I’ll miss the nomadic living that comes with being so conveniently close to 2/3 of the world. Those long weekends in Lebanon. Deciding late one night to fly to Georgia and booking tickets to fly out the following day. Giving your employer a week’s notice about a trip and having them be totally chill about it because #yolo and anyway, they’re travelling too.
#11: Park life
Towards the latter half of my desert stint, I was diagnosed with anxiety and depression. In short, it was the complete opposite of fun (FFS, if you’re suffering, talk to someone, pronto). Regular exercise is endorphin-inducing, so walking to this park became a evening routine and a daily activity I cherished. On weekends, the place lit up with a beautiful local market (ummm what did I tell you about that sunset?!). This sweet little oasis is very dear to my heart. The kids who used to zip all over the walking track on their hoverboards are not.
#12: The Metro
Dubai, SHUKRAN KTIR for your clean, efficient metro. And for the women’s section, mainly because I was always guaranteed a seat.
#13: Lunch break
Few people are as deserving of credit as the men and women behind Dubai’s iconic, ever-growing skyline. Most of the workers hail from the Indian subcontinent – as such, they are all fanatical about cricket. This pic was taken from my apartment balcony during lunch hour, and I should point out that it was 35 degrees outside. When it comes to their beloved sport, these guys do not have limits.
Do Emiratis even realise how revered their fruit is around the world? I found dates in the superfood/organic section of my local supermarket the other day for 30 AUSSIE DOLLARYDOOS FOR A TEENY TINY PUNNET. God, we had it so good. SO GOOD.
#15: The UAE’s secret safari island
I’ve raved about Sir Bani Yas Island already, and I’ve written about it countless times for various publications, but that’s because it’s an island resort home to free-roaming animals and it is an amazing conservation park. And so many people don’t even know it exists. My fave place in the UAE, hands down.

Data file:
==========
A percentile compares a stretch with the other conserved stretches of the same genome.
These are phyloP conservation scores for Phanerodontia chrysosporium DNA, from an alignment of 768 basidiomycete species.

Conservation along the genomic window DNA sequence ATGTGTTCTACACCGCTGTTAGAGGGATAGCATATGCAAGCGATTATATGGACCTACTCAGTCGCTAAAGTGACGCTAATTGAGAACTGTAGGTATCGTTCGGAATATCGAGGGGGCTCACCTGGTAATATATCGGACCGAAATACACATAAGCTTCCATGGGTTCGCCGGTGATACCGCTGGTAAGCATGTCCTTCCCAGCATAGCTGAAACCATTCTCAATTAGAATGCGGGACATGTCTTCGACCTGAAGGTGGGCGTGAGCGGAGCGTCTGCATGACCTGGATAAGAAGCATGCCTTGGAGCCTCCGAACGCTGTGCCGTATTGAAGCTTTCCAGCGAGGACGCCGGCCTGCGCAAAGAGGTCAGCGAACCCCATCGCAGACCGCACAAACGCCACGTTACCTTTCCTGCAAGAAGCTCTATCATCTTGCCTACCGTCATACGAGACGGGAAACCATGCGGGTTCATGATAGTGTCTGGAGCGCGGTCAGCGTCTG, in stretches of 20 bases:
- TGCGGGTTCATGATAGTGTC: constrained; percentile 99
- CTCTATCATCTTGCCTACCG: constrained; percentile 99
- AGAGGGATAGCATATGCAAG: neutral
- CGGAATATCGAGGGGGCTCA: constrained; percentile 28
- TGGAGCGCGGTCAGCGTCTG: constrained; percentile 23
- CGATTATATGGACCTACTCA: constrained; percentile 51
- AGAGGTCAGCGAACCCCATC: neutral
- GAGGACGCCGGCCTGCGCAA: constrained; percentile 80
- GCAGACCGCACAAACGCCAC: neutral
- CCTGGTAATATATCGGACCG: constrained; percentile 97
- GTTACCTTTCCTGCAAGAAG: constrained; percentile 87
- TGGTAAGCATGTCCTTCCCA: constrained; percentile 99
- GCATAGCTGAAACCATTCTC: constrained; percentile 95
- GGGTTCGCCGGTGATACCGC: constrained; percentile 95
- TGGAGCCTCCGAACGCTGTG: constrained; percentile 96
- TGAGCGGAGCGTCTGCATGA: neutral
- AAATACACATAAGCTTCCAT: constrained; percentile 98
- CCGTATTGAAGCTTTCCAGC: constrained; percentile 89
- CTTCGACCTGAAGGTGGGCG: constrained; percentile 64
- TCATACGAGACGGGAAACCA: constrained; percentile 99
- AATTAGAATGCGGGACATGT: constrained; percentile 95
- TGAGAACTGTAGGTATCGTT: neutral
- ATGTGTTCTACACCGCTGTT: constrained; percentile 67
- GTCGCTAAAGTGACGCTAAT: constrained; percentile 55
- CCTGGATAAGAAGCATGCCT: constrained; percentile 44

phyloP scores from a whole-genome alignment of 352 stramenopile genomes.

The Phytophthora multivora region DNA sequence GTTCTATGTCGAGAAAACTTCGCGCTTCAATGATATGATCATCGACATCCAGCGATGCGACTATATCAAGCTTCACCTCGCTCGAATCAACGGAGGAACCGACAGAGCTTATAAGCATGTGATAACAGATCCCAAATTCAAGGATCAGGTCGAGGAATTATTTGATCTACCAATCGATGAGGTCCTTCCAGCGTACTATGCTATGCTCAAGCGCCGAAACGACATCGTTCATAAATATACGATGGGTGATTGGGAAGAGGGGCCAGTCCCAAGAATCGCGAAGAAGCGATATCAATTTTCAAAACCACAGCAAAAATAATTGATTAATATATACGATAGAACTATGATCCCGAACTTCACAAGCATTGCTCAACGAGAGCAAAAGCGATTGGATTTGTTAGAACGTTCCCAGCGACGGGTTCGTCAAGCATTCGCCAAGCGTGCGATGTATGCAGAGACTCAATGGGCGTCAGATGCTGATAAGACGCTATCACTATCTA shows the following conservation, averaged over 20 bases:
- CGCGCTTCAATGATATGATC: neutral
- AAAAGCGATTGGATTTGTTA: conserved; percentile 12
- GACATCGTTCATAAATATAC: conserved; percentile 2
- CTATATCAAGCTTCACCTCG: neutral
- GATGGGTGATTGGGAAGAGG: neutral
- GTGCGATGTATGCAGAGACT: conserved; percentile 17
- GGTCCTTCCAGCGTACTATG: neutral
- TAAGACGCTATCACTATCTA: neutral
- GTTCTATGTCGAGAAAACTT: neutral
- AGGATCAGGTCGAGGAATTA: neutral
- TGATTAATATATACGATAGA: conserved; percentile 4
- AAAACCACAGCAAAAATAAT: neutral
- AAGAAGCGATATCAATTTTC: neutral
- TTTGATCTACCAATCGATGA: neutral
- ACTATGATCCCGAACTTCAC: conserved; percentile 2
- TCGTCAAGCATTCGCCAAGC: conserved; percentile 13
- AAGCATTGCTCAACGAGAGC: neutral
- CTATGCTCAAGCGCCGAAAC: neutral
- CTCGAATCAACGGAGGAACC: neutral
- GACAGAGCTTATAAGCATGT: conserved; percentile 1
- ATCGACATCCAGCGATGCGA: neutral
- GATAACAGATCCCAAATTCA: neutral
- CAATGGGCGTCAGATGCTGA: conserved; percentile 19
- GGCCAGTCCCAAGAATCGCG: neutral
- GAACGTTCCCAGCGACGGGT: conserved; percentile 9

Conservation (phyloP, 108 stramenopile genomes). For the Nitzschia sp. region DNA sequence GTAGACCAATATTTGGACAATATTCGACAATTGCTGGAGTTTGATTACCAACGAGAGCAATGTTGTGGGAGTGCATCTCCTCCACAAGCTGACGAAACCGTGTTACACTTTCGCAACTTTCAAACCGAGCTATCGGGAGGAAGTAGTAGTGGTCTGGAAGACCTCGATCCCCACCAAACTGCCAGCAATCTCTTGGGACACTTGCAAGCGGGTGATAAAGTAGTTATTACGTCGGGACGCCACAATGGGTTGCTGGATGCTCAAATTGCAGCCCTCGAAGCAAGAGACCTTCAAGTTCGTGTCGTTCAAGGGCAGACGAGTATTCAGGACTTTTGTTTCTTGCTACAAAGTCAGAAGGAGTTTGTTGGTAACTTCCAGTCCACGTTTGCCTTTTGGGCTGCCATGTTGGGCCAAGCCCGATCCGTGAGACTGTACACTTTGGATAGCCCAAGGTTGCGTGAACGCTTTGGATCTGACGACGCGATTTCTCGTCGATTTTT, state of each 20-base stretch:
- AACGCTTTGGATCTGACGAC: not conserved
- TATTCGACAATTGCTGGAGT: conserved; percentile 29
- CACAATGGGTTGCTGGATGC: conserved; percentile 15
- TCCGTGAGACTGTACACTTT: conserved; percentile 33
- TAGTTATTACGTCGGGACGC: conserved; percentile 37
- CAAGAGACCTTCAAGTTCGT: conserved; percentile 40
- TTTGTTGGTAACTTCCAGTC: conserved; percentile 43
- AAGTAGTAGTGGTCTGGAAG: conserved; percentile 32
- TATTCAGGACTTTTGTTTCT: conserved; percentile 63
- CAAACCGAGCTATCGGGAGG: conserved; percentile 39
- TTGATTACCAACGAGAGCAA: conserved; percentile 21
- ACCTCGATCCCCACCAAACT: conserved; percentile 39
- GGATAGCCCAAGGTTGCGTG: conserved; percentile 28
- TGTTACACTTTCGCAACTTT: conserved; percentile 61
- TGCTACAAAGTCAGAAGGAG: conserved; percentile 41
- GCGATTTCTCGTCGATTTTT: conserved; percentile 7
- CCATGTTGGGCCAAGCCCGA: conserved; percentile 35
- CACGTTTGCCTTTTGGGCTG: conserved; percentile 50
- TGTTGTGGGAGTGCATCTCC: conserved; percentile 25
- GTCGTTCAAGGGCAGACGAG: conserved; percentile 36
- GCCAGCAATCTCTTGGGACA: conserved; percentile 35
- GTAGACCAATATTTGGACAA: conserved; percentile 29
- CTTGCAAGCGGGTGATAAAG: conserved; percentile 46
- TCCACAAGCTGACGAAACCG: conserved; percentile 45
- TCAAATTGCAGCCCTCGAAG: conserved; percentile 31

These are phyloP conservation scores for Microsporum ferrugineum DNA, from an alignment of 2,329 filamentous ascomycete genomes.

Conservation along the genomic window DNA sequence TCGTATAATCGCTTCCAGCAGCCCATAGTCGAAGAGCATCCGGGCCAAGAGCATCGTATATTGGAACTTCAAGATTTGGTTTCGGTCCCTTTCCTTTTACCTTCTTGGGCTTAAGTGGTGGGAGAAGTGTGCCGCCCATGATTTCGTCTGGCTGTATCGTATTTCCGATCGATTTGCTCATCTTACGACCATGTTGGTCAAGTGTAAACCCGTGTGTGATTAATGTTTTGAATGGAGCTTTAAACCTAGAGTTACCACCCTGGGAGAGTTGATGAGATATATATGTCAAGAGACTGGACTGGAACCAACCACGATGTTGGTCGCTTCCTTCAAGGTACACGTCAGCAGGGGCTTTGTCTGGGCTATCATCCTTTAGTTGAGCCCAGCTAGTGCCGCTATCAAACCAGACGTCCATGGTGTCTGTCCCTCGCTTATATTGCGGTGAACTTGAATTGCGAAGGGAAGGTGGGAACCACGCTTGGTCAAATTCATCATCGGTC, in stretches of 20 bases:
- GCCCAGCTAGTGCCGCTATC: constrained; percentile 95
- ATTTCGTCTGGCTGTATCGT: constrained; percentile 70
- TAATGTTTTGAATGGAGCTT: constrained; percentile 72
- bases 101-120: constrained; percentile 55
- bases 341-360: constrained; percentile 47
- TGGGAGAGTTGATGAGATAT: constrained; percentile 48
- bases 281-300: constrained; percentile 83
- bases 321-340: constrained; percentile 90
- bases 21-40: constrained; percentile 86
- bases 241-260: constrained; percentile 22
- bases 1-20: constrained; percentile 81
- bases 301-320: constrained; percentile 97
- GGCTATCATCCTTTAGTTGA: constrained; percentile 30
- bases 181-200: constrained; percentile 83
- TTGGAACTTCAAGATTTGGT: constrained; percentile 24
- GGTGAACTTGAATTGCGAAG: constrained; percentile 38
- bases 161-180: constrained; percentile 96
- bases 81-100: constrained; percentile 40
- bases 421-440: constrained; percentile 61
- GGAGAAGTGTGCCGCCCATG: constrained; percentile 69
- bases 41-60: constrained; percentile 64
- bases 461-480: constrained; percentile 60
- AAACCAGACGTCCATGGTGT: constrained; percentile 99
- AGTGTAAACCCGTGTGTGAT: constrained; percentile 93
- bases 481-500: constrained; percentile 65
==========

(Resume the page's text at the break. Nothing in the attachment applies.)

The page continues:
#16: Power of prayer
Sheikh Zayed Grand Mosque is moving up the list of must-see sites around the world, and for good reason. The peace and beauty of the immense mosaic courtyard and elaborately decorated prayer hall have to be seen to be believed.
#17: Diwali in Dubai
Fun fact: Dubai is home to churches and temples because all religions are embraced there. It was while on a Diwali food tour that I got to visit the only Hindu temple in the UAE. To see it come alive during one of the most important religious celebrations is an experience I am so glad I had. The food was ace, too.
#18: Scents of place
Oud, the fragrance of the Middle East, is refined, aromatic and has more variants than I ever thought available. The smell wafting through shopping malls and the souk at opening time – mmmmhmmmm.
I always irks me when I read lists about the safest global cities and Dubai is never on them. I have walked around alone at all hours (yes, sometimes after a notorious Ladies’ Night) and have never once felt unsafe. On weekends and during school holidays, kids are out playing with their friends for most of the day. A city with that community feel is a rare find.
Expats make up 85% of Dubai’s population, so it’s normal to build up a UN network of friends. Our first Christmas as an expat family was a delicious mix of seasonal traditions. And just like every good holiday movie, we all learnt a valuable lesson: no matter what makes up your Christmas spread, food comas are universal.
Dubai, it’s been a hell of a ride. So long, and thanks for all the pens.